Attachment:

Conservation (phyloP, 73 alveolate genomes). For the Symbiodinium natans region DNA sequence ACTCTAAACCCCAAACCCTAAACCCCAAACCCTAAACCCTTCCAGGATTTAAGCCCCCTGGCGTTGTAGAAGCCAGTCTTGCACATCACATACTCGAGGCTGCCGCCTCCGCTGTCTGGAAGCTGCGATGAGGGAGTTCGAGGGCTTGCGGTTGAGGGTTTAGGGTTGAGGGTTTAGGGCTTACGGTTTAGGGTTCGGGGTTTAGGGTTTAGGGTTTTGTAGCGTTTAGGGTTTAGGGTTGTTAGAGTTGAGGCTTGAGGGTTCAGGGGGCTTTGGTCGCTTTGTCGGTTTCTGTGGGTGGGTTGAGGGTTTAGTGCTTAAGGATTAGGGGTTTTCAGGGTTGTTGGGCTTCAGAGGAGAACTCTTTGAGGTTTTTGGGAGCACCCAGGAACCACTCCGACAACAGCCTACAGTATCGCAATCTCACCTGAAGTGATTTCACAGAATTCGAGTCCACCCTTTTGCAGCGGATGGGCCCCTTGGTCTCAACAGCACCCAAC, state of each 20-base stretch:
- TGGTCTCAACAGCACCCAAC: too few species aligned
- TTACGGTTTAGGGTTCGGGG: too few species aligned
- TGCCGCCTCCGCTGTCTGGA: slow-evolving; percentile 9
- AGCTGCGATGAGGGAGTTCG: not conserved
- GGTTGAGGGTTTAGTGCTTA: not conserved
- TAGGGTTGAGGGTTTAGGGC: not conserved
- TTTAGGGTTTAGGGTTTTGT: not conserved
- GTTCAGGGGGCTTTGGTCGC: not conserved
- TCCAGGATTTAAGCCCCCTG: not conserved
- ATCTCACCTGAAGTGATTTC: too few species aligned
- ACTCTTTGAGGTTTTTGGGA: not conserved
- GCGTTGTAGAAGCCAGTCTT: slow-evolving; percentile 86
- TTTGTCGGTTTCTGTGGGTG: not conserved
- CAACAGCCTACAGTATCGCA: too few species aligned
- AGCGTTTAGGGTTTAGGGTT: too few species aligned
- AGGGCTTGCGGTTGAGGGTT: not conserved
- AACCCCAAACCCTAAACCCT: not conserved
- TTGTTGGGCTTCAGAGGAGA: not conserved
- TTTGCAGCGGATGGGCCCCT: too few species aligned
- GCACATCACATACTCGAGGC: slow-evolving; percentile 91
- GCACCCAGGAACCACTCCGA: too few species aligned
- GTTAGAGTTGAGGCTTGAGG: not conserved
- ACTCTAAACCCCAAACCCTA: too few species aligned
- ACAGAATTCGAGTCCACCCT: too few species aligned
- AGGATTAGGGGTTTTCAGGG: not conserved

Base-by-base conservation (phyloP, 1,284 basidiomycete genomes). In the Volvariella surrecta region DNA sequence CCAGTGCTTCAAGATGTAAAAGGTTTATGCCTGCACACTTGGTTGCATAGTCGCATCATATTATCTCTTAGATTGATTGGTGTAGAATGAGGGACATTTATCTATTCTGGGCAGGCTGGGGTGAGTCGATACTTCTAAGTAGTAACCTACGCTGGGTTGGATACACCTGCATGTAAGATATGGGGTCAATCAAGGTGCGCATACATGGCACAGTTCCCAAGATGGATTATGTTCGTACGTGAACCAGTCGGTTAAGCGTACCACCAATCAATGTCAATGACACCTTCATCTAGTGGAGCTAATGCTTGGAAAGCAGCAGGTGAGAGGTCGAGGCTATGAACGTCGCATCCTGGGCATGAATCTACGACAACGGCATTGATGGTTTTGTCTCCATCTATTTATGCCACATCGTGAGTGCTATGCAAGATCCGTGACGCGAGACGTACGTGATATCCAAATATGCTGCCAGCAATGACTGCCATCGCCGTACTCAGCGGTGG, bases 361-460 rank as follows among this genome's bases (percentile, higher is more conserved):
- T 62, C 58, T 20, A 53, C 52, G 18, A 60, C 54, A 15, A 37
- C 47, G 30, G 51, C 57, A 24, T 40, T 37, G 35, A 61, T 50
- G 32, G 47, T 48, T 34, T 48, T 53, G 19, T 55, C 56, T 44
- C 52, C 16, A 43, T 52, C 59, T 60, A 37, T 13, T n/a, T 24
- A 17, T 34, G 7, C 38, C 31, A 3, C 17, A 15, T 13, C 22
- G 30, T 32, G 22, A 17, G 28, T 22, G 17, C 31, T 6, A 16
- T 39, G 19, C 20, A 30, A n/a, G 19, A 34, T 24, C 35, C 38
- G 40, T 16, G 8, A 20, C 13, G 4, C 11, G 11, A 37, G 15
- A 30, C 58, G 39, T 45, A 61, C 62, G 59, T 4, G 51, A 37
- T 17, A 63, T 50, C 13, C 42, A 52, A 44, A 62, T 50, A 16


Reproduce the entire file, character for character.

Conservation (phyloP, 73 alveolate genomes). For the Symbiodinium natans region DNA sequence ACTCTAAACCCCAAACCCTAAACCCCAAACCCTAAACCCTTCCAGGATTTAAGCCCCCTGGCGTTGTAGAAGCCAGTCTTGCACATCACATACTCGAGGCTGCCGCCTCCGCTGTCTGGAAGCTGCGATGAGGGAGTTCGAGGGCTTGCGGTTGAGGGTTTAGGGTTGAGGGTTTAGGGCTTACGGTTTAGGGTTCGGGGTTTAGGGTTTAGGGTTTTGTAGCGTTTAGGGTTTAGGGTTGTTAGAGTTGAGGCTTGAGGGTTCAGGGGGCTTTGGTCGCTTTGTCGGTTTCTGTGGGTGGGTTGAGGGTTTAGTGCTTAAGGATTAGGGGTTTTCAGGGTTGTTGGGCTTCAGAGGAGAACTCTTTGAGGTTTTTGGGAGCACCCAGGAACCACTCCGACAACAGCCTACAGTATCGCAATCTCACCTGAAGTGATTTCACAGAATTCGAGTCCACCCTTTTGCAGCGGATGGGCCCCTTGGTCTCAACAGCACCCAAC, state of each 20-base stretch:
- TGGTCTCAACAGCACCCAAC: too few species aligned
- TTACGGTTTAGGGTTCGGGG: too few species aligned
- TGCCGCCTCCGCTGTCTGGA: slow-evolving; percentile 9
- AGCTGCGATGAGGGAGTTCG: not conserved
- GGTTGAGGGTTTAGTGCTTA: not conserved
- TAGGGTTGAGGGTTTAGGGC: not conserved
- TTTAGGGTTTAGGGTTTTGT: not conserved
- GTTCAGGGGGCTTTGGTCGC: not conserved
- TCCAGGATTTAAGCCCCCTG: not conserved
- ATCTCACCTGAAGTGATTTC: too few species aligned
- ACTCTTTGAGGTTTTTGGGA: not conserved
- GCGTTGTAGAAGCCAGTCTT: slow-evolving; percentile 86
- TTTGTCGGTTTCTGTGGGTG: not conserved
- CAACAGCCTACAGTATCGCA: too few species aligned
- AGCGTTTAGGGTTTAGGGTT: too few species aligned
- AGGGCTTGCGGTTGAGGGTT: not conserved
- AACCCCAAACCCTAAACCCT: not conserved
- TTGTTGGGCTTCAGAGGAGA: not conserved
- TTTGCAGCGGATGGGCCCCT: too few species aligned
- GCACATCACATACTCGAGGC: slow-evolving; percentile 91
- GCACCCAGGAACCACTCCGA: too few species aligned
- GTTAGAGTTGAGGCTTGAGG: not conserved
- ACTCTAAACCCCAAACCCTA: too few species aligned
- ACAGAATTCGAGTCCACCCT: too few species aligned
- AGGATTAGGGGTTTTCAGGG: not conserved

Base-by-base conservation (phyloP, 1,284 basidiomycete genomes). In the Volvariella surrecta region DNA sequence CCAGTGCTTCAAGATGTAAAAGGTTTATGCCTGCACACTTGGTTGCATAGTCGCATCATATTATCTCTTAGATTGATTGGTGTAGAATGAGGGACATTTATCTATTCTGGGCAGGCTGGGGTGAGTCGATACTTCTAAGTAGTAACCTACGCTGGGTTGGATACACCTGCATGTAAGATATGGGGTCAATCAAGGTGCGCATACATGGCACAGTTCCCAAGATGGATTATGTTCGTACGTGAACCAGTCGGTTAAGCGTACCACCAATCAATGTCAATGACACCTTCATCTAGTGGAGCTAATGCTTGGAAAGCAGCAGGTGAGAGGTCGAGGCTATGAACGTCGCATCCTGGGCATGAATCTACGACAACGGCATTGATGGTTTTGTCTCCATCTATTTATGCCACATCGTGAGTGCTATGCAAGATCCGTGACGCGAGACGTACGTGATATCCAAATATGCTGCCAGCAATGACTGCCATCGCCGTACTCAGCGGTGG, bases 361-460 rank as follows among this genome's bases (percentile, higher is more conserved):
- T 62, C 58, T 20, A 53, C 52, G 18, A 60, C 54, A 15, A 37
- C 47, G 30, G 51, C 57, A 24, T 40, T 37, G 35, A 61, T 50
- G 32, G 47, T 48, T 34, T 48, T 53, G 19, T 55, C 56, T 44
- C 52, C 16, A 43, T 52, C 59, T 60, A 37, T 13, T n/a, T 24
- A 17, T 34, G 7, C 38, C 31, A 3, C 17, A 15, T 13, C 22
- G 30, T 32, G 22, A 17, G 28, T 22, G 17, C 31, T 6, A 16
- T 39, G 19, C 20, A 30, A n/a, G 19, A 34, T 24, C 35, C 38
- G 40, T 16, G 8, A 20, C 13, G 4, C 11, G 11, A 37, G 15
- A 30, C 58, G 39, T 45, A 61, C 62, G 59, T 4, G 51, A 37
- T 17, A 63, T 50, C 13, C 42, A 52, A 44, A 62, T 50, A 16